Racist tropes in Ramadan TV satires anger black Arabs

Racist tropes in Ramadan TV satires anger black Arabs

Ramadan, PTI file photo

In an attempt to capitalise on what's become a rating bonanza for Arabic satellite channels during the Muslim holy month of Ramadan, two comedies struck the wrong chord with audiences when their lead actors appeared in blackface, a form of makeup that darkens the skin to represent a caricature of a black person.

Criticism was swift on social media but failed to trigger a deeper discussion on racism in the Middle East. The shows — one produced in Egypt and the other in Kuwait — also poked fun at Sudanese culture, making a mockery of the Sudanese Arabic dialect and portraying darker skinned people from Sudan as either poor or lazy.

In the Egyptian show called "Azmi We Ashgan," which aired on the privately owned Al-Nahar channel, comedian Samir Ghanem and his daughter Amy Ghanem appear in blackface, wearing wigs with Rastafarian-looking braids.

Amy's character is a half-Sudanese, half-Malawian housemaid who works for a rich, older Egyptian man who makes unwanted sexual advances toward her. Her father onscreen, played by her real-life father, arrives at the house in hopes he too can live there. Her boss responds in anger, saying: "Did I get this house for fun or did I buy it to set free some slaves?"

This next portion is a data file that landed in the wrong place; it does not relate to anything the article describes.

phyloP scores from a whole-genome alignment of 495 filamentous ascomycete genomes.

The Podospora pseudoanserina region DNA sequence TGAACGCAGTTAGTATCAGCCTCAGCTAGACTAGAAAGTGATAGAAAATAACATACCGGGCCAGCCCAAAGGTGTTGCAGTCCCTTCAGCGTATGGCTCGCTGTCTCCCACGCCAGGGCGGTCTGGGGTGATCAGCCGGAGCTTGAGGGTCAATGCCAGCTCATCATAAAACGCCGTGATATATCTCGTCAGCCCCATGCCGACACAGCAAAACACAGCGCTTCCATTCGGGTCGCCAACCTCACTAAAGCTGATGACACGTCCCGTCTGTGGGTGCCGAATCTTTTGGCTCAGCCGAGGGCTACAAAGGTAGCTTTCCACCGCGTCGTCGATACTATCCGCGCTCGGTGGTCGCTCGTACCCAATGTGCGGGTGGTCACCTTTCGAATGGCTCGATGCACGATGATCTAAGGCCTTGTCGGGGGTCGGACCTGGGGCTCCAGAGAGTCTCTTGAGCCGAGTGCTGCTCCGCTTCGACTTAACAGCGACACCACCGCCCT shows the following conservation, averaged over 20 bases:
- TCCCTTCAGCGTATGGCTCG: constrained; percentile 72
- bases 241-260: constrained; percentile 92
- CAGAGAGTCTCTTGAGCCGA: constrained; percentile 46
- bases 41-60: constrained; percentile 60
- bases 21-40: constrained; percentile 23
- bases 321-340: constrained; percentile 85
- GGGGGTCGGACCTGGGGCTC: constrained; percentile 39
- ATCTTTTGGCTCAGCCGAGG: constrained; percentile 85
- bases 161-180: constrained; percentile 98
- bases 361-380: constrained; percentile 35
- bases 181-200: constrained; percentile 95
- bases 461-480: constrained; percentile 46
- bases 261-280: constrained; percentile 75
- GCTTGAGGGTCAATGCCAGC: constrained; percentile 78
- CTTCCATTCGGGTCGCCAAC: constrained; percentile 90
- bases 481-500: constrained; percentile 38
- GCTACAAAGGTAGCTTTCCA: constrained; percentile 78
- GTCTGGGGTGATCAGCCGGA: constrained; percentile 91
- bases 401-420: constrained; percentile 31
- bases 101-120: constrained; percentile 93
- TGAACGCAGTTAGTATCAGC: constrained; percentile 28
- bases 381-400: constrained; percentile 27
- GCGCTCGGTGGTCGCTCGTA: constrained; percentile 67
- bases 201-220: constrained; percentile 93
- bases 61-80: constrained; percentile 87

In another sketch aired on state-run Kuwait TV, an ensemble of Kuwaiti actors appear in blackface, wearing traditional Sudanese turbans and jalabeyas, the long garment worn by men in Upper Egypt and Sudan.

In the show, called "Block Ghashmara," Kuwaiti actor Dawood Hussein's character lounges around on a daybed and constantly falls asleep. He repeatedly says "ayy" in a horse-like pitch, exaggerating the Sudanese dialect.

The backlash from Sudanese viewers was swift, prompting Hussein to issue an apology for what he said was a "misunderstanding with our brothers, loved ones and family in Sudan."

"I have the bravery to apologise if this offended people and I don't want anyone offended by me," he said. In a nod to Sudan's often overlooked contribution to Arab Gulf countries, he also noted that he was proud to have been taught by Sudanese teachers in Kuwaiti schools.

Khalid Albaih, a Sudanese political cartoonist living in Denmark who spoke out online against the skits, said it surprised him that so many actors, writers and producers on both shows didn't stop to question the offensive nature of the scenes before they aired.

"They need to figure out a better way to represent black people," he told the AP. "It is laziness and a lack of talent that gets an actor to do that."